Initially I had hoped that this would be a comparison between VMware’s vRealize Air Compliance (vRAC) and Amazon’s AWS Inspector, unfortunately I wasn’t able to get an in depth meeting with AWS inspector team. So hopefully I will be able to follow this up later with the comparison.
At VMworld 2015 VMware announced vRAC a SaaS service for your cloud compliance. When I first heard about this offering I was excited, because this could mean compliance as a service for any cloud environment you built out which would have some pre-configured packages for HIPPA, FedRamp, PCI, etc.
Obviously I was a little overly wishful, but not to worry because what is there is good enough for a solid start. If like me you thought that vRAC was built on the back of VMware’s Configuration Manager (vCM) we were both wrong. vRAC was built from the ground up as a SaaS offering.
At GA release vRAC will come with networking and security best practices for compliance. PCI and HIPPA will be the first external standards outside of the VMware best practices. vCloud Air has undergone SOC 1, 2, & 3, ISO\IEC 27001, and CSA compliance, additionally use of this product can help organizations meet their compliance requirements by ensuring .
vRAC is not just a vCloud Air offering but can also have a connector deployed as a virtual appliance for an on-prem compliance checker. Currently vCloud Air isn’t considered a tenant for vCloud Air, which means when you build out your vCloud Air tenant environment you need to include a vCenter or extend your network to ensure it is covered by the virtual appliance. The service registers as a vCenter extension service.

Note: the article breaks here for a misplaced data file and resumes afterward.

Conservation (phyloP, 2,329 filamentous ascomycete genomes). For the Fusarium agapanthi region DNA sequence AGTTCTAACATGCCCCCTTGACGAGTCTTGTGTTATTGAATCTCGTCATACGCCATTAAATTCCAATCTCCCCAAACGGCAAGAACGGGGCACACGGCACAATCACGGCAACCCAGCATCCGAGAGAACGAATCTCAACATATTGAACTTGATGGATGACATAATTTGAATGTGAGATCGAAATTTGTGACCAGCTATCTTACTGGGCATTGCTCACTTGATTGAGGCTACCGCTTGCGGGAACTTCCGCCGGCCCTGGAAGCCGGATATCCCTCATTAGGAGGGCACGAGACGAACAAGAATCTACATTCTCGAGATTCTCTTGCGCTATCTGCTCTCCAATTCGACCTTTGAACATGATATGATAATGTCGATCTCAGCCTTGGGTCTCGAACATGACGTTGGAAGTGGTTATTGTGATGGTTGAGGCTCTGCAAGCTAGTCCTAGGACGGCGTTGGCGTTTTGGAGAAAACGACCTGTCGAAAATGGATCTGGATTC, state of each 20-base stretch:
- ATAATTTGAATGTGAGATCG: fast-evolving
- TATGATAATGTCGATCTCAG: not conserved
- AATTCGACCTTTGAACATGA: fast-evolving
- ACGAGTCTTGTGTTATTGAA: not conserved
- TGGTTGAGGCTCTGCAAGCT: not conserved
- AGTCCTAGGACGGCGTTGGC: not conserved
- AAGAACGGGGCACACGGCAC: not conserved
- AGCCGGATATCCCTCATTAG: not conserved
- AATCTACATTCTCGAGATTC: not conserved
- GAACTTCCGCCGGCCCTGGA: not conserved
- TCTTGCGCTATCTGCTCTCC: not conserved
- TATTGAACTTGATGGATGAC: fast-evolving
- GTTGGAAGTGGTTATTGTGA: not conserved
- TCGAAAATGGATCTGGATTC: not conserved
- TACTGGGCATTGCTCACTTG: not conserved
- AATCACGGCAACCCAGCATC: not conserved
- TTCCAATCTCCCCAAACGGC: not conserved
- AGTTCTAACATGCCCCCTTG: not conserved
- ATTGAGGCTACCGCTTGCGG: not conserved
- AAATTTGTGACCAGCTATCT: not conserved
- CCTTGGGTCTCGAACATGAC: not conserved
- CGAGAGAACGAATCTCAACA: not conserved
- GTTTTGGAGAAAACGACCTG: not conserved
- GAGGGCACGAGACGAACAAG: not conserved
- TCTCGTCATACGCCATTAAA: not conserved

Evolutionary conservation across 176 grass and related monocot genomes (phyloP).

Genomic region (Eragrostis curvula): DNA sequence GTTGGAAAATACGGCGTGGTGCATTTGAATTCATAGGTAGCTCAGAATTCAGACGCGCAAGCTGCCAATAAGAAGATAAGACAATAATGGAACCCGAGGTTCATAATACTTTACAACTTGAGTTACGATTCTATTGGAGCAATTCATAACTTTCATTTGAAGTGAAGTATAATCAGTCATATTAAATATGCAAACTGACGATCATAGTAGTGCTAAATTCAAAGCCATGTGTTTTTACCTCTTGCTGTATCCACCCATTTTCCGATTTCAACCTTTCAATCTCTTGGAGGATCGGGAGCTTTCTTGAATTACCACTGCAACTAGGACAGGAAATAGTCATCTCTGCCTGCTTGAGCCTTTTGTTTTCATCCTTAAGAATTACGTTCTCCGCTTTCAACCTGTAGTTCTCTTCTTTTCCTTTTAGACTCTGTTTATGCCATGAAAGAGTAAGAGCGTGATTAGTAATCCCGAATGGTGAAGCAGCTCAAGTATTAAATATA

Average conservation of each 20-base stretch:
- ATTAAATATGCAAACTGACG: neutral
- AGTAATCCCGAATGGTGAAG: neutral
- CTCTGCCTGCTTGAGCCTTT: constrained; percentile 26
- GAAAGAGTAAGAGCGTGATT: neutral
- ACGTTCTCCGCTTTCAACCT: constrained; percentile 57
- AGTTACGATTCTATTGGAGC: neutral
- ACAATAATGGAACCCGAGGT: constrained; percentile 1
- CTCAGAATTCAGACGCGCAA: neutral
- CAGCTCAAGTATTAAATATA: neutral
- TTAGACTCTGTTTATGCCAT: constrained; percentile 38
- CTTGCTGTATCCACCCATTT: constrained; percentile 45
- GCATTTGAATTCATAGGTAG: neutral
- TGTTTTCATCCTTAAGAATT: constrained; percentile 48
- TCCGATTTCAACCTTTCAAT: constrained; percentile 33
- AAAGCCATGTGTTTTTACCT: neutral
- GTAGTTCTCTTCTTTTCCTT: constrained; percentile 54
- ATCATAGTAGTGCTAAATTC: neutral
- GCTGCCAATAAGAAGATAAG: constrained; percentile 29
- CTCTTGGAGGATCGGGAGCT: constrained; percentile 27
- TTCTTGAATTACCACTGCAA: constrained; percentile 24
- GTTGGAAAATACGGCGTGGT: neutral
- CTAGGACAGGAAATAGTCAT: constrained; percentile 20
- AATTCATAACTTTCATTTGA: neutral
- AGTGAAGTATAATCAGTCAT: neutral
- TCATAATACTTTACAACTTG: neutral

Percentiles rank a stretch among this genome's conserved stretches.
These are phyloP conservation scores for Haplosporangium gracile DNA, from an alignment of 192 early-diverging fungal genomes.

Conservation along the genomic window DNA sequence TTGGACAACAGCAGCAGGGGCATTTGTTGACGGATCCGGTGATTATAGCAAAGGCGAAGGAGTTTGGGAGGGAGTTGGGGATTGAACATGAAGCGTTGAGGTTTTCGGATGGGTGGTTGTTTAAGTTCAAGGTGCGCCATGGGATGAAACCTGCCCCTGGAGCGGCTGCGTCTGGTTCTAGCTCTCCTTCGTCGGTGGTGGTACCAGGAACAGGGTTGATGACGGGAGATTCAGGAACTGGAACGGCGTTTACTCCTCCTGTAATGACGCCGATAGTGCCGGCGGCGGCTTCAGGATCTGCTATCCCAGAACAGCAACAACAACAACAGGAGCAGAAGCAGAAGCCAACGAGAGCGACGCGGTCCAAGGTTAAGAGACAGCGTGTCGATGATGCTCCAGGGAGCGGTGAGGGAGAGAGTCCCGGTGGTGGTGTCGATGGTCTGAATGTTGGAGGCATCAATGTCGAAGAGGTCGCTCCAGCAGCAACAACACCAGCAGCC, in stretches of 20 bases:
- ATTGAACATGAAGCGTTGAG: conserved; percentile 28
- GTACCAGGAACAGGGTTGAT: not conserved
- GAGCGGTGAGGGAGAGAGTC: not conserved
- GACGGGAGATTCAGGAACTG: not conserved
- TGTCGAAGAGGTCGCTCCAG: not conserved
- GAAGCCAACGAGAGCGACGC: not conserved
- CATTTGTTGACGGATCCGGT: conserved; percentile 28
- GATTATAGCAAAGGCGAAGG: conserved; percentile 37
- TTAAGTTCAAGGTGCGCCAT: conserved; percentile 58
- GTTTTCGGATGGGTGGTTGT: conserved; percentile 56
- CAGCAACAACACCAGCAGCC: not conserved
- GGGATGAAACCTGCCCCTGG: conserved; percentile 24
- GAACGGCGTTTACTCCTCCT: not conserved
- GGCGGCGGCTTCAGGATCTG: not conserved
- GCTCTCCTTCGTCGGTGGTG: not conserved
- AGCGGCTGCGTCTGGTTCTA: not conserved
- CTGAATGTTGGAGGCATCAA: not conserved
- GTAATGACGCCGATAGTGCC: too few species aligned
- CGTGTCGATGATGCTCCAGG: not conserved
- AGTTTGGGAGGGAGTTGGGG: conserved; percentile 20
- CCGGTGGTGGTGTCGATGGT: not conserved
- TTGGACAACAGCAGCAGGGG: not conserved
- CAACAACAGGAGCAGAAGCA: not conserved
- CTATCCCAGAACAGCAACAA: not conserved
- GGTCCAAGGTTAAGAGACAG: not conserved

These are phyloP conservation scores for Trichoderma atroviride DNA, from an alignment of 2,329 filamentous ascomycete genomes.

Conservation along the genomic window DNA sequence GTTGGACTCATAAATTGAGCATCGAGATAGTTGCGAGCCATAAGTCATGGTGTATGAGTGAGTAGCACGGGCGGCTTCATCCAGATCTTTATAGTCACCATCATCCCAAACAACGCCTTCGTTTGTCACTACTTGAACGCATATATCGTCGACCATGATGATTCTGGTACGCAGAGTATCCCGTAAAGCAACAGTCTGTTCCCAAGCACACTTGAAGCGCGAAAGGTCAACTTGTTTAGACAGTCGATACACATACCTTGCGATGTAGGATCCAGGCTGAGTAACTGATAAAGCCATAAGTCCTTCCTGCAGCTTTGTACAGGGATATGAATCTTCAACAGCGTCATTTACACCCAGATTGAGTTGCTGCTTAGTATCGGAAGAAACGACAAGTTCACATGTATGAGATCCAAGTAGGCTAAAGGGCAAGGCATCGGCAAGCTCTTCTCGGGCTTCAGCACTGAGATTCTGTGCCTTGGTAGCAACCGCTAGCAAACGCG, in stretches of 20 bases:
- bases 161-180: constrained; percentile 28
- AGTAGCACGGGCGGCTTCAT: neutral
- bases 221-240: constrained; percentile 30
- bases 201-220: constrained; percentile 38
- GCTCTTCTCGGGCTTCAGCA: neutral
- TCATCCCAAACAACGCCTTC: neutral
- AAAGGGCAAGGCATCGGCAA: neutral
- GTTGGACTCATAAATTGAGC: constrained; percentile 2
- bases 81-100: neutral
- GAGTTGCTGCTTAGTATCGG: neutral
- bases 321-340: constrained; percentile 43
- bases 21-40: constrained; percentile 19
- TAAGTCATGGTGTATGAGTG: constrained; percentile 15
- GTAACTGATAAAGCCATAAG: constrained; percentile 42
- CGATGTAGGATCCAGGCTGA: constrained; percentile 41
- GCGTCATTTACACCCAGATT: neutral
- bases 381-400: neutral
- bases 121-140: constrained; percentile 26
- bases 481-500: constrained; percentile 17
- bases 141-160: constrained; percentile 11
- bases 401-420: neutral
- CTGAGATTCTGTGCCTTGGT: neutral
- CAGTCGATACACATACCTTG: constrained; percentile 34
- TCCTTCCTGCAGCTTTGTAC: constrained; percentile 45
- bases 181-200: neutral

There is a 1:1 mapping of the vRAC vApp and a vCenter, but you can do multiple vApps to a SaaS instance. All change streams from the vCenter Orchestrator service are logged and compliance baseline changes are flagged and notifications are sent to the compliance admin. Think of the change stream that is shown at the bottom of your vCenter, showing every snapshot, vm creation along with which user kicked off the task.
If all of this sounds good, maybe I should lay out a couple of limitations. FIrst at GA there is a 40,000 object limit, that includes, VM’s, Hosts, Network instances whatever. At go live there will not be vRA integration, but it is planned and in the works. Federal STIG compliance and OS level compliance are also not planned for day 1. vRealize Operations is also on the roadmap not part of day 1 GA.
vRAC is sold as a subscription service, you manage it via your myVMware subscription services. If this sounds like something for you, you can do an eval and check it out. I found it was easy to install and configure, if not somewhat underwhelming right now or my environment isn’t complex enough, but it’s a good start. Tracking compliance is a difficult and complex task, VMware is trying to make it a little bit easier.
If you are interested in pricing you can find that information here.
Now for you security and compliance nerds out there you should know that vRAC uses OVAL (Open Vulnerability Assessment Language) to integrate solutions and maintain reporting standards. The facilities that house the SaaS service meets industry best practices for physical and network security, some more questions are answered in the official FAQ. To the best of VMware’s ability all data in their care is secured, the network path to the service is a secured VPN connection, and controls are set by the tenant administrator for access. All monitoring is done in real-time, with actionable data with-in 15 minutes of vApp deployment. The vRAC solution is limited to only VMware environments, but this tool is going to have some legs. Check it out and let me know what you think.